Giving a shot of ketamine to heavy drinkers after reactivating their drinking-related memories led to a rapid decrease in urges to drink and a prolonged decrease in alcohol intake over nine months, according to the study published in Nature Communications.
“We found that heavy drinkers experienced a long-term improvement after a very quick and simple experimental treatment,” said the study’s lead author, Dr Ravi Das (UCL Clinical Psychopharmacology Unit).
The researchers were seeking to upend the maladaptive reward memories that are central to drug and alcohol addiction.
“Learning is at the heart of why people become addicted to drugs or alcohol. Essentially, the drug hijacks the brain’s in-built reward-learning system, so that you end up associating environmental ‘triggers’ with the drug. These produce an exaggerated desire to take the drug,” Dr Das explained.
“Unfortunately, once these reward memories are established, it’s very difficult to re-learn more healthy associations, but it’s vital in order to prevent relapse.”
The study involved 90 people with harmful drinking behaviour, who all preferred beer. They were heavy drinkers, but did not have a formal diagnosis of alcohol use disorder and had not sought treatment. On average, they were drinking 74 units of alcohol per week, equivalent to roughly 30 pints of beer – five times the recommended limit.
The participants were given a glass of beer, and told they could drink it after finishing a task. They rated their urge to drink and were shown images of beer and other drinks, while rating their anticipated pleasure, thus retrieving the reward memories surrounding beer drinking. On the first day of the study, in order to establish their baseline drinking urges, they were then allowed to drink the beer, but on the second day, the beer was unexpectedly taken away from them.
Unexpectedly removing an anticipated reward is known to be key factor to destabilising a retrieved reward memory. Typically the brain would then undergo an active process to re-stabilise and store the memory. However, ketamine prevents this memory re-storage process by blocking a receptor in the brain that is needed to restabilise memories.
On the key day, one third of the study participants were given an intravenous infusion of ketamine after the beer was taken away from them. Another group was given an infusion of a placebo, while the other third were given ketamine, but without previously completing the drinking memory retrieval task.
The method appeared to be successful, as over a 10-day follow-up, the people who were given ketamine combined with memory retrieval showed significant reductions in their urge to drink, drank less alcohol and drank on fewer days than the other study participants. When given a small sample of beer, they had less urge to drink it, enjoyed it less and had less desire to continue drinking than the other groups.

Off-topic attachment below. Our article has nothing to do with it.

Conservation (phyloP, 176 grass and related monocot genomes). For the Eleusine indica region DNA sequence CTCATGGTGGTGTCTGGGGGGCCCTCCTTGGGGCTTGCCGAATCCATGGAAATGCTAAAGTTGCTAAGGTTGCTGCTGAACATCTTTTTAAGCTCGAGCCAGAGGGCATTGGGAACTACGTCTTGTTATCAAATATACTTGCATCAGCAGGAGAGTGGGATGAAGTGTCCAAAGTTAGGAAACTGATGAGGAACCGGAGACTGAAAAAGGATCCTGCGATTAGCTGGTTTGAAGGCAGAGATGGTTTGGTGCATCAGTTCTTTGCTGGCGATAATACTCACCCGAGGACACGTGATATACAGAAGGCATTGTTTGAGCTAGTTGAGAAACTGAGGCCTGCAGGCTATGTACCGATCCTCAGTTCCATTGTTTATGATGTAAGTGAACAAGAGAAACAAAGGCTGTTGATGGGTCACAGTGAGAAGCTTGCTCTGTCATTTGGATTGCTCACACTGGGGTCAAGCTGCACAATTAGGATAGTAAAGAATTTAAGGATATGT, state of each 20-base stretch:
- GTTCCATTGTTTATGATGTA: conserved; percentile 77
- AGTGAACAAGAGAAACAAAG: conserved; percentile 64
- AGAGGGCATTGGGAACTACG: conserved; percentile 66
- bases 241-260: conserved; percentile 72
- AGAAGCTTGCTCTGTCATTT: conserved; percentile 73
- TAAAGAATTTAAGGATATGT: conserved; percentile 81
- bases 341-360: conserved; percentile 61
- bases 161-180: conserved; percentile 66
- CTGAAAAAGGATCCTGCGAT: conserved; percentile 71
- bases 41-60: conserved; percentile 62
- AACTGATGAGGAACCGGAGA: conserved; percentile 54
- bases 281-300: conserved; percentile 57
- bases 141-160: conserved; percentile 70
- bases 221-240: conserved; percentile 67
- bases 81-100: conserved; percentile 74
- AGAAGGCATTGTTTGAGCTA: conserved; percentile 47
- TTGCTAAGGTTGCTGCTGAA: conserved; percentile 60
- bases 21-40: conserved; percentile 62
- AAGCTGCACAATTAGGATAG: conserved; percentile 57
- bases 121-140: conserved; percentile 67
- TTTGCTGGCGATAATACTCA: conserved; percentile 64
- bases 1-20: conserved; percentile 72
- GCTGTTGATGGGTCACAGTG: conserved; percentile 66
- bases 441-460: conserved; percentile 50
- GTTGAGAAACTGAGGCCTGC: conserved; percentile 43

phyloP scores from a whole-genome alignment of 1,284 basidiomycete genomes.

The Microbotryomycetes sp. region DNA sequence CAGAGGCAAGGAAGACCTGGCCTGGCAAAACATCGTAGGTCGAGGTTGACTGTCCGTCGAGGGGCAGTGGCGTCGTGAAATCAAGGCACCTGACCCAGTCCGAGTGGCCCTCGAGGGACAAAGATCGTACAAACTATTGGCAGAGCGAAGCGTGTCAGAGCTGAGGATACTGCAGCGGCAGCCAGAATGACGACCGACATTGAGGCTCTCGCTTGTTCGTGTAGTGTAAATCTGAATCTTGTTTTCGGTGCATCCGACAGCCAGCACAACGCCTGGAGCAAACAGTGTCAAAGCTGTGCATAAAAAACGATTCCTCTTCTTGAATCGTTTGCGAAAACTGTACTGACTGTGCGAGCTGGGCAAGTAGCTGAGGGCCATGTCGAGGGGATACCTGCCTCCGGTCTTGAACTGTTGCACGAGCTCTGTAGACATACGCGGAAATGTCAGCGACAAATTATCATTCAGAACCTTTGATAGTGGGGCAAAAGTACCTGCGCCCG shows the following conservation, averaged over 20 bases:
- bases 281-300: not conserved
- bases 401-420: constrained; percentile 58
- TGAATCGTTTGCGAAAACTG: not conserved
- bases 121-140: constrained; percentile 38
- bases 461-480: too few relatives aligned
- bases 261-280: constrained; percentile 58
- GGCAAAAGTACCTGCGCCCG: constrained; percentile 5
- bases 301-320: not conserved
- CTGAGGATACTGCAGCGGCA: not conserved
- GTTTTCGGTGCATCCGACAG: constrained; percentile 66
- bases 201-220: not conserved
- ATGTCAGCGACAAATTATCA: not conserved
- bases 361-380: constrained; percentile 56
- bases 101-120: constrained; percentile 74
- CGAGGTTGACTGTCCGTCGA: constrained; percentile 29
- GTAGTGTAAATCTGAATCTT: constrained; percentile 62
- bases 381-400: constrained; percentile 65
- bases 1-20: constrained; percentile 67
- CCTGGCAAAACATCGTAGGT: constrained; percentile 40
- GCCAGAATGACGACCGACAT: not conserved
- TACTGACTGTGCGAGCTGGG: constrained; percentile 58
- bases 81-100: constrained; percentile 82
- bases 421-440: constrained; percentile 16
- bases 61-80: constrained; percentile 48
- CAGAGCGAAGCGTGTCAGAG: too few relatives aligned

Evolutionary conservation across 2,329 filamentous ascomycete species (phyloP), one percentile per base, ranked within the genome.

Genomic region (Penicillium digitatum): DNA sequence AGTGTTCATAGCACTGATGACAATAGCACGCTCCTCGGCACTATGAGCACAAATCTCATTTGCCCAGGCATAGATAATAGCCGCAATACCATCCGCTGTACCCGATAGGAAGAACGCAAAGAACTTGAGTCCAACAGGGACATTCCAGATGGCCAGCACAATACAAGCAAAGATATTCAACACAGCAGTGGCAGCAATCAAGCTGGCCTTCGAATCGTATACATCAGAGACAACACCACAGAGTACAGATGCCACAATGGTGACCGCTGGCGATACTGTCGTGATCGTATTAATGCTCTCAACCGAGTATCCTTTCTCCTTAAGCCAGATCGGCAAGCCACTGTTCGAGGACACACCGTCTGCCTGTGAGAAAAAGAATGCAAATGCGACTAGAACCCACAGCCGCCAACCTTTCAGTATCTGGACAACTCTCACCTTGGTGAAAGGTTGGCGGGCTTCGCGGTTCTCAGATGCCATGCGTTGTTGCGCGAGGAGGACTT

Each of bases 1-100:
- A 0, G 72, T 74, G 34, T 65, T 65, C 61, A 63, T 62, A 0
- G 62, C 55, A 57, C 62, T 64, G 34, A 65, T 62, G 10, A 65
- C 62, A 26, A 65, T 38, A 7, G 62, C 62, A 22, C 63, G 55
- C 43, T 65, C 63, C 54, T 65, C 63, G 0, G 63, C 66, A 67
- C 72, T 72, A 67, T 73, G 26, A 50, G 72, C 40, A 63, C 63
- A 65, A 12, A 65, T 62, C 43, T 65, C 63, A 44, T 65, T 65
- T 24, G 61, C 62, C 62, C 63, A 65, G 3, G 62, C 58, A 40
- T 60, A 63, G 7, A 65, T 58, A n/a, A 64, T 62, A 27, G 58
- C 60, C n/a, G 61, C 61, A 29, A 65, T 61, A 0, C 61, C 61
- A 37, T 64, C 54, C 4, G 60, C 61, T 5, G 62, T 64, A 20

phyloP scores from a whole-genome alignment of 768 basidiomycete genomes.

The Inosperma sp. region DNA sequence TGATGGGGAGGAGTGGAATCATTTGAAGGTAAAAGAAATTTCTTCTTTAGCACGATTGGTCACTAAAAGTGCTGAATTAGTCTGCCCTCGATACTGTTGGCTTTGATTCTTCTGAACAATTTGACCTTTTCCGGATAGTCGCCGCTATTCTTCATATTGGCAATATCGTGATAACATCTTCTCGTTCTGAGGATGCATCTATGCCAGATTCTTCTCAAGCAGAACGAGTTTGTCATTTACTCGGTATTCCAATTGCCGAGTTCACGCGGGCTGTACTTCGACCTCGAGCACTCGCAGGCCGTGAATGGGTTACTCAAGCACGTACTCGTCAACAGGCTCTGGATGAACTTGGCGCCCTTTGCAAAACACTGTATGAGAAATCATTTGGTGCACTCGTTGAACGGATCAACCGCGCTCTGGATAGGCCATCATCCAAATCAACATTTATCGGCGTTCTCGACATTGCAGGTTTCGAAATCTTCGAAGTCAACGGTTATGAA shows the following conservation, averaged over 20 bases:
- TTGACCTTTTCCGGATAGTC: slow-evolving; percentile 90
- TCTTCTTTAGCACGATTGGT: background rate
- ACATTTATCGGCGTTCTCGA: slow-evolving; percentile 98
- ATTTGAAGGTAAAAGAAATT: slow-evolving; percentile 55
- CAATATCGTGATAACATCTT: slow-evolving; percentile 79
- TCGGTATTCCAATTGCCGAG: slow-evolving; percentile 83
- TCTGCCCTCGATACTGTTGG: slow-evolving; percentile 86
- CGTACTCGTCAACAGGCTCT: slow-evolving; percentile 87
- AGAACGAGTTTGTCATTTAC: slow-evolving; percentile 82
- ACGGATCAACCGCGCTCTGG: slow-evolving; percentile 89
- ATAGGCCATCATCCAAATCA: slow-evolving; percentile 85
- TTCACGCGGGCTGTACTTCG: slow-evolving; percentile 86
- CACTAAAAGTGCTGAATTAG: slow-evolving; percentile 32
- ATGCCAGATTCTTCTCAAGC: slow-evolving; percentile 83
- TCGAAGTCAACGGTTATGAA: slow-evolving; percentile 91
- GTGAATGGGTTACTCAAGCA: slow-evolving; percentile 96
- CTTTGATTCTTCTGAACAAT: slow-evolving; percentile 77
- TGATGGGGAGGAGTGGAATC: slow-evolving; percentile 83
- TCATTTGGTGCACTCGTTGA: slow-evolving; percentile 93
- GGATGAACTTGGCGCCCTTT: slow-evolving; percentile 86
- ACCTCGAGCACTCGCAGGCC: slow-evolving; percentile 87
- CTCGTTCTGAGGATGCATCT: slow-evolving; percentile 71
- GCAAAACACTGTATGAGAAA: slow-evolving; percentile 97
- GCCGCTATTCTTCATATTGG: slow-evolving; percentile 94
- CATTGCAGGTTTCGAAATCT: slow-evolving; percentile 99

The effect was sustained over a nine-month follow-up; while all three groups decreased their drinking to some degree, those given the ketamine + memory retrieval had a much more pronounced initial improvement and a greater overall improvement over time. People who were given the ketamine + memory retrieval halved their average weekly alcohol consumption over the nine months.
Only the two groups given ketamine showed a statistically significant reduction in drinking volume, and only the ketamine + memory retrieval group significantly reduced their number of drinking days, and bingeing behaviour.
The researchers also conducted blood tests, and found that the treatment was more effective in people where the ketamine was most readily available in their blood, suggesting that a higher dose may have led to greater improvement in some people.
“This is a first demonstration of a very simple, accessible approach, so we hope that with more research into optimising the method, this could be turned into a helpful treatment for excessive drinking, or potentially for other drug addictions,” said Dr Das.
The researchers caution that the study is experimental and is not a clinical trial. Further research is needed to optimise the treatment method and determine who it could benefit, and specialist supervision would still be required as the treatment may not be advisable for people with some conditions.
While often thought of as a horse tranquilliser or a party drug, ketamine is also commonly used clinically as a sedative or pain reliever and is an essential medicine on the NHS and globally.
The study’s senior author Professor Sunjeev Kamboj (UCL Clinical Psychopharmacology Unit) said: “Ketamine is a safe, common drug that is being explored for multiple psychiatric uses, including depression, while other researchers are also exploring other ways it could help with problem drinking. An advantage to our study, alongside the pronounced, long-term effect on drinking, is that it’s based on a strong understanding of how the drug is working in the brain to achieve its effect.”
Reference: Das, R.K., Gale, G., Walsh, K. et al. Ketamine can reduce harmful drinking by pharmacologically rewriting drinking memories. Nat Commun 10, 5187 (2019) doi:10.1038/s41467-019-13162-w
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